“The mayor and I are both very strong-willed people,” he said. “We both think absolutely that we are right. It’s not the first time, and it probably won’t be the last time.”

Mr. McCloskey said he believed the animosity had a lot to do with other issues the two men have clashed over, such as the controversial placement of a new Rite Aid in South Toledo.

In the past, Mr. McCloskey has attacked what he considers power-hungry moves by Mr. Finkbeiner, at one point saying: “It’s a manhood issue for the mayor.” In November, he said of the mayor: “I think he needs psychiatric care.”

Both the mayor and Mr. McCloskey confirmed that Mr. Finkbeiner did not physically respond to the push. Mr. McCloskey said that things could have easily escalated had the mayor responded. “It could have been a lot worse than it was,” he said.

Medlin signals changes for Port Authority; New board chairman hopes to boost agency’s support

By Joshua Benton
Blade Staff Writer

Page 13

From the start of his first meeting as chairman of the Toledo-Lucas County Port Authority board, G. Ray Medlin signaled that 1999 will bring changes to the board.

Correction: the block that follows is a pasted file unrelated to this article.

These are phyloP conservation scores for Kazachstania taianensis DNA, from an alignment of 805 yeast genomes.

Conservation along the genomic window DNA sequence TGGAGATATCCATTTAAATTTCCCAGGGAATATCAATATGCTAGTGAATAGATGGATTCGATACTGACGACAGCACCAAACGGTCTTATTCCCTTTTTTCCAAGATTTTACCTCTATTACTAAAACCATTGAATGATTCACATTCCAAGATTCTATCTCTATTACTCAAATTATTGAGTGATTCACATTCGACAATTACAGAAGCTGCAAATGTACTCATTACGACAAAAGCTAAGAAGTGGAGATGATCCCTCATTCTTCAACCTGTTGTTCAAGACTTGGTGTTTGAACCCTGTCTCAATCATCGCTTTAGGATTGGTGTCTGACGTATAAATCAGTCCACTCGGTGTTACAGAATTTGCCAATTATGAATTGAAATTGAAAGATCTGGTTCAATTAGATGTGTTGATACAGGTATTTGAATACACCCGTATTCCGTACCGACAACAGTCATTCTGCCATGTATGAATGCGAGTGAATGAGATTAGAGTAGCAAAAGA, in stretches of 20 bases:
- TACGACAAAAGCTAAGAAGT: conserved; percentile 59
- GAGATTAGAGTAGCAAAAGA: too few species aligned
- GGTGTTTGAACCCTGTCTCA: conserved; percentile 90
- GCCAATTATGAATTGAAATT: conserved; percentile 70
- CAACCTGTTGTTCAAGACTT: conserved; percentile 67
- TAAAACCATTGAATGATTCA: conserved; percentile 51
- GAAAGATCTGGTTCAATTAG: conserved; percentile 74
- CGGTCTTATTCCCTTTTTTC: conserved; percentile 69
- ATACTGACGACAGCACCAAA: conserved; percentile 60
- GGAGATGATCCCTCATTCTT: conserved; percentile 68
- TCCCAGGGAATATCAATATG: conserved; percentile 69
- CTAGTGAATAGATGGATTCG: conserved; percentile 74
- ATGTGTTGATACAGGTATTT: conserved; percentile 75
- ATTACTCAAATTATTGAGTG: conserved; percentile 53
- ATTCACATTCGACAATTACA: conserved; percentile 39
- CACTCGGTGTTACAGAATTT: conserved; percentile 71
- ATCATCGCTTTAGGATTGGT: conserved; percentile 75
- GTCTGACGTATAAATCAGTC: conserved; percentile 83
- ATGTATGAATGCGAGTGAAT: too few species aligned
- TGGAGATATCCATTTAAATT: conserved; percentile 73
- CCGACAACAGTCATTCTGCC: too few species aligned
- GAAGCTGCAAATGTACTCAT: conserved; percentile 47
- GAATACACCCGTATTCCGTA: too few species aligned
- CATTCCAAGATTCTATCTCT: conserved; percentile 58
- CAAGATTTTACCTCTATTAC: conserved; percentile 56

He taped a small road sign below his nameplate in Maumee’s city council chambers. It read: “Work Area Ahead.”

“What we’re trying to do is create a community here,” he said. “We serve the citizens and taxpayers of the county, and that’s the way it should be.”

Mr. Medlin was named chairman of the board last month, and he made it clear that his leadership will focus on building public support for the port board’s activities.

Not mentioned as a priority: any changes in the staff of the port authority, which has come under significant criticism in the last year.

In November, Lucas County voters rejected the renewal of a 0.4 mill levy that primarily funds economic development. It lost by more than 12,000 votes.

Port leaders attributed the loss to negative publicity the port received last year, in large part through a series of Blade investigations.

Donald Jakeway, president of the Regional Growth Partner ship, compared the insular public relations problems of the port to those of Washington politicians: “Maybe we have our own little Beltway.”